Changes to Black Spot Programme for safer regional roads: Joyce
18 Jun 2014
Federal Member for New England, Barnaby Joyce said the Australian Government is delivering on its plan to build safer roads across regional Australia through the national Black Spot Programme.
Assistant Minister for Infrastructure and Regional Development Jamie Briggs announced that the eligibility criteria for the Programme have been changed to make it easier for regional communities to compete for additional funding for road safety projects.
Mr Briggs said in 2015–16 and 2016–17 the Australian Government’s investment in the Black Spot Programme will almost triple to $160 million a year.
Changes to the eligibility criteria are:
At least 50 per cent of the funding for 15/16 and 16/17 is dedicated to regional roads;
Reducing the minimum required benefit cost ratio for funded projects from 2:1 to 1:1; and
Reducing the crash history requirement from three to two casualty crashes in five years.
Mr Joyce welcomed the announcement saying the changes will deliver significant benefits for the New England by ensuring more economically productive infrastructure is built in regional areas whilst also delivering genuine road safety solutions.
“Broadening the criteria will significantly help small councils to successfully nominate projects that were previously ineligible under the existing guidelines.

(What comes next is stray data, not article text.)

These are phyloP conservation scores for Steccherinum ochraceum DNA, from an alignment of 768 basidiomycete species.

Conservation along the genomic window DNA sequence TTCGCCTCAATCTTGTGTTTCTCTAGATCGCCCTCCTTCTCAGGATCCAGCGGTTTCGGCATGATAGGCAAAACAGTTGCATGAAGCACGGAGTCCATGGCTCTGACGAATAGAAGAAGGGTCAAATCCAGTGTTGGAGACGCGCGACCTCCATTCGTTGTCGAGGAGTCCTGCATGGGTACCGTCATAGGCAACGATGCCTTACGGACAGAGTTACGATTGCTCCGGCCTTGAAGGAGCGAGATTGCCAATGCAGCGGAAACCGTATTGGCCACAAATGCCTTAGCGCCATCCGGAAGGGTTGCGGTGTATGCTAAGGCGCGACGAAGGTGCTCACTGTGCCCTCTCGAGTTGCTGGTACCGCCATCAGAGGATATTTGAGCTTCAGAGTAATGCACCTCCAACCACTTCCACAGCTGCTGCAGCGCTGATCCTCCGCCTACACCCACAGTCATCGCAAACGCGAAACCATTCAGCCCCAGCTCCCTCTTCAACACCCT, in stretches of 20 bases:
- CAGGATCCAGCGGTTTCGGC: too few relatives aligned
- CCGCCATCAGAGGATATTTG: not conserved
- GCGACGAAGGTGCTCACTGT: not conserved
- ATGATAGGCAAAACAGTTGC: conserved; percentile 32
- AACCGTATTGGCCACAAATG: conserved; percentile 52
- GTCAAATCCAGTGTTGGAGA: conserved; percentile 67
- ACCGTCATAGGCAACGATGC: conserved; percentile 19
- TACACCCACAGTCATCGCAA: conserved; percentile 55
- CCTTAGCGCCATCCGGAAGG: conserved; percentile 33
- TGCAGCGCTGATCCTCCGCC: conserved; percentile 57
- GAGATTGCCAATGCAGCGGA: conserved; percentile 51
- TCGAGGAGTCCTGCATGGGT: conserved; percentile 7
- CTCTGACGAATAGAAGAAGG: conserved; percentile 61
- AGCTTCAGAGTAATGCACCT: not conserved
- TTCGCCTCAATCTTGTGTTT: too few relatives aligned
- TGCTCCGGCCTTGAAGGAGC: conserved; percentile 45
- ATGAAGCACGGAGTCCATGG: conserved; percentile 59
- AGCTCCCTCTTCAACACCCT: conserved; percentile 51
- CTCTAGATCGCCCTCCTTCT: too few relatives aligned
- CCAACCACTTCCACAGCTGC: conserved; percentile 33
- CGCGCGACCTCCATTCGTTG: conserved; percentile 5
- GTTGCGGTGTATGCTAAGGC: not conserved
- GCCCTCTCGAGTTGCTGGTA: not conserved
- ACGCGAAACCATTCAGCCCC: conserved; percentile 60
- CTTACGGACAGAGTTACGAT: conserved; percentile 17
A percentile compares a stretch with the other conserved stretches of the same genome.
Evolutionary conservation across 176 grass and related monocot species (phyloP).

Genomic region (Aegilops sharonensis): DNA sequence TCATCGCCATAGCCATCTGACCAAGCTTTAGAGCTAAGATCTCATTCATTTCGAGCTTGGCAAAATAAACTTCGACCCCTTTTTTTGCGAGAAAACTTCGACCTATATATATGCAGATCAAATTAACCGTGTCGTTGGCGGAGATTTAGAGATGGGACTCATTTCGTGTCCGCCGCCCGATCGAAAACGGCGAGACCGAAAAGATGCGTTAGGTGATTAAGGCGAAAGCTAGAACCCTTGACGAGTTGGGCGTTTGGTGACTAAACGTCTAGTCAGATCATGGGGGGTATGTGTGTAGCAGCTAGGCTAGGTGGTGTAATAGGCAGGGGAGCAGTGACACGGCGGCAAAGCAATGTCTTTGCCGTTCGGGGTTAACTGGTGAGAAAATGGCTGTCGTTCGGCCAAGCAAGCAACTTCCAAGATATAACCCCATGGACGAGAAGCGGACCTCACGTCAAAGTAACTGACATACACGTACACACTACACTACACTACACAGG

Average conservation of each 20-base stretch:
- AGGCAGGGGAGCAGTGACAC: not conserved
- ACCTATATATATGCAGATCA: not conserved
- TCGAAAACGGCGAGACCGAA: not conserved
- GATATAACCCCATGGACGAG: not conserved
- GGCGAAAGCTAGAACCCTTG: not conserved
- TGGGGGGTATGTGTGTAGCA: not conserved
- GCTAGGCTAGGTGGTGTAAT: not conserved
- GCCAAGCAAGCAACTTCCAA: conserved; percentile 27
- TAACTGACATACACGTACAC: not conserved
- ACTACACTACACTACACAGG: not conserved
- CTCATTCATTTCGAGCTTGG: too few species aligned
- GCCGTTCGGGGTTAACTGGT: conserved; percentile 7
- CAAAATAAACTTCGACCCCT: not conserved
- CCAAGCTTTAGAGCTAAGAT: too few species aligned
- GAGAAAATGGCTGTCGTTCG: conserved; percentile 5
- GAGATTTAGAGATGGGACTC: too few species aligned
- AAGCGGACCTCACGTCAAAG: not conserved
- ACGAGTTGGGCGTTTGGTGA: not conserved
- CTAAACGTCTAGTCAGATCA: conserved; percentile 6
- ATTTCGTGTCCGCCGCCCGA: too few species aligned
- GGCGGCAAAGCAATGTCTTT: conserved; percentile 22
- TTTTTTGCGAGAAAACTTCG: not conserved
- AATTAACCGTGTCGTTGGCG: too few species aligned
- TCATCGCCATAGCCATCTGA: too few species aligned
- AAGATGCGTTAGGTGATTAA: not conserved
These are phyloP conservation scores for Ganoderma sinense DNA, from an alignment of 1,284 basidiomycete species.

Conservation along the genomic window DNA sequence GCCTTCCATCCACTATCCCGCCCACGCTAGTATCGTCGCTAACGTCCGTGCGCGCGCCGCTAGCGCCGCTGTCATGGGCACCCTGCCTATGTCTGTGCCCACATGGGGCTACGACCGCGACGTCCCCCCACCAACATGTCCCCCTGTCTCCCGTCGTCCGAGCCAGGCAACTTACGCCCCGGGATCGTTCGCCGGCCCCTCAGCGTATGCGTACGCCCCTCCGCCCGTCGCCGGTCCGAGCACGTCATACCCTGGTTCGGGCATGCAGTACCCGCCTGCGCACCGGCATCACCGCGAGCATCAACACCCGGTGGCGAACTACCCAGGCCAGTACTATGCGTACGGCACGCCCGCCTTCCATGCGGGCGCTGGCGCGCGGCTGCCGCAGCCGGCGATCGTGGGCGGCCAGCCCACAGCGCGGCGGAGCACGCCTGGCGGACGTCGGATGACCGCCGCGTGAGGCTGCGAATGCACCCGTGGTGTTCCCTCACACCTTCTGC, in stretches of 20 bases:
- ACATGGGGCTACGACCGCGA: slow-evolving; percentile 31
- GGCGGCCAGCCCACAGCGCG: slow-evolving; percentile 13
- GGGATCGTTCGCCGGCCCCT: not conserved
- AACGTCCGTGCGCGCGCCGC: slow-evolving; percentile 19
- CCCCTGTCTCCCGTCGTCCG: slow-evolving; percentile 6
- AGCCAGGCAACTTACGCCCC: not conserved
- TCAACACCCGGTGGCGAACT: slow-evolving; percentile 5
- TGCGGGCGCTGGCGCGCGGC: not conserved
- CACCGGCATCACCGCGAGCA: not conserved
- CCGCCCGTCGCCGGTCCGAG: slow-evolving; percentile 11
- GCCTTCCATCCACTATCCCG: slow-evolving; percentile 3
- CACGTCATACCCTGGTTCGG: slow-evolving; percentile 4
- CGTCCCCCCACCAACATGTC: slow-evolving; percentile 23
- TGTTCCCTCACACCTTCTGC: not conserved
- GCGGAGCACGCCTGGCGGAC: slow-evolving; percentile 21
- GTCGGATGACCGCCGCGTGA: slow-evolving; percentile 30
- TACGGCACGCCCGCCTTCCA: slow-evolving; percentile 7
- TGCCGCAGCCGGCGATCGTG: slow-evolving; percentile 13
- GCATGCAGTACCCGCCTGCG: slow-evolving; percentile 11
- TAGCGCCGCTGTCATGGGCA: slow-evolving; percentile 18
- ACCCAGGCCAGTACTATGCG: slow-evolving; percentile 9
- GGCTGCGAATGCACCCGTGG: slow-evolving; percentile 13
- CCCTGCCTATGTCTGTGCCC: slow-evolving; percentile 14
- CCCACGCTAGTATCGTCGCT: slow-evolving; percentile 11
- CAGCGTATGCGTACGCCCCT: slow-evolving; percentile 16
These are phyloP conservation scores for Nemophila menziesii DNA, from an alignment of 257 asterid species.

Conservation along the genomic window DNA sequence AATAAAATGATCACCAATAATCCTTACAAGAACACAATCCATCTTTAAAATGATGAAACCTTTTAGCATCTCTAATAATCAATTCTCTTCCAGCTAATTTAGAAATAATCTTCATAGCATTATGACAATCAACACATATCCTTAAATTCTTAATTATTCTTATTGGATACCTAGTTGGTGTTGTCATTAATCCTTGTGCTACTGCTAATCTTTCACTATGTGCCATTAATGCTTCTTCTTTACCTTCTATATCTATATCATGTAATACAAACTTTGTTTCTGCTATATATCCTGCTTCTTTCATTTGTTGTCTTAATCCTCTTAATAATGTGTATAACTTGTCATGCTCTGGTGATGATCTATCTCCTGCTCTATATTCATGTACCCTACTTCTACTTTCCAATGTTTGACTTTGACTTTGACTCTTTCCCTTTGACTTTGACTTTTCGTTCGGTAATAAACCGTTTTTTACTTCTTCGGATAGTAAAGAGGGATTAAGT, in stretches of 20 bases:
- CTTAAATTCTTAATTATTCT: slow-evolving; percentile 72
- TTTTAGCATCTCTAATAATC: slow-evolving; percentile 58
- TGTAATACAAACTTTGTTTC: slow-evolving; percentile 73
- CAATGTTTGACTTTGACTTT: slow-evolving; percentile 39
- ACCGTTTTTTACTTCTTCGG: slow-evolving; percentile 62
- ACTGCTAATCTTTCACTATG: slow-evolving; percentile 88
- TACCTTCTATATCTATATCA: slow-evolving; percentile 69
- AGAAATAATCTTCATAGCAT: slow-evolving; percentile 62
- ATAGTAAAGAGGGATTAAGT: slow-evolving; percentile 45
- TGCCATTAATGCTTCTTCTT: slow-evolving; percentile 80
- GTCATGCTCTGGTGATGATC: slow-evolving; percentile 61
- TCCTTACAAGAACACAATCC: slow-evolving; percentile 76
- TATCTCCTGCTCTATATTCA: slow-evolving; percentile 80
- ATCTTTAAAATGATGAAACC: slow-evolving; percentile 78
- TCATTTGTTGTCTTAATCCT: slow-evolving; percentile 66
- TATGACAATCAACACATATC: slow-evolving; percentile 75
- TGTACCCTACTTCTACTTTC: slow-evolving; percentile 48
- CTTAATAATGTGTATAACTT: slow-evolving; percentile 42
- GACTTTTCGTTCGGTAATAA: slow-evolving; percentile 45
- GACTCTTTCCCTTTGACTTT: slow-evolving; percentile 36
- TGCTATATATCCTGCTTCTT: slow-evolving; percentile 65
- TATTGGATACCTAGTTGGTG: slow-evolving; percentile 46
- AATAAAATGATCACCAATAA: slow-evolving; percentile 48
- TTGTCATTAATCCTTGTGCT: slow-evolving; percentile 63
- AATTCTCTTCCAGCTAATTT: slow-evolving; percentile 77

“These changes will also help address the increased risks motorists face on regional roads with the per capita risk of death or hospitalisation following a crash in a rural area significantly higher than urban areas.
“Consultative Panels, consisting of representatives drawn from community and road user groups, industry and state and local government have been established in each state and territory to consider all nominated Black Spot sites.
“The criteria have also been amended so that more black spots can be fixed before they take lives and cause serious injuries. Under the new criteria, Consultative Panels will able to allocate up to 40 per cent of funding to sites on the basis of a road safety audit.
“I encourage everyone in New England, particularly local councils, to complete the online nomination form and tell the NSW Consultative Panel about our local black spots,” Mr Joyce said.
The Australian Government’s record $500 million investment in the Black Spot Programme will help save lives, boost productivity and create new local jobs throughout Australia.
For more information on the Black Spot Programme and to access the nomination form, please visit investment.infrastructure.gov.au/funding/blackspots/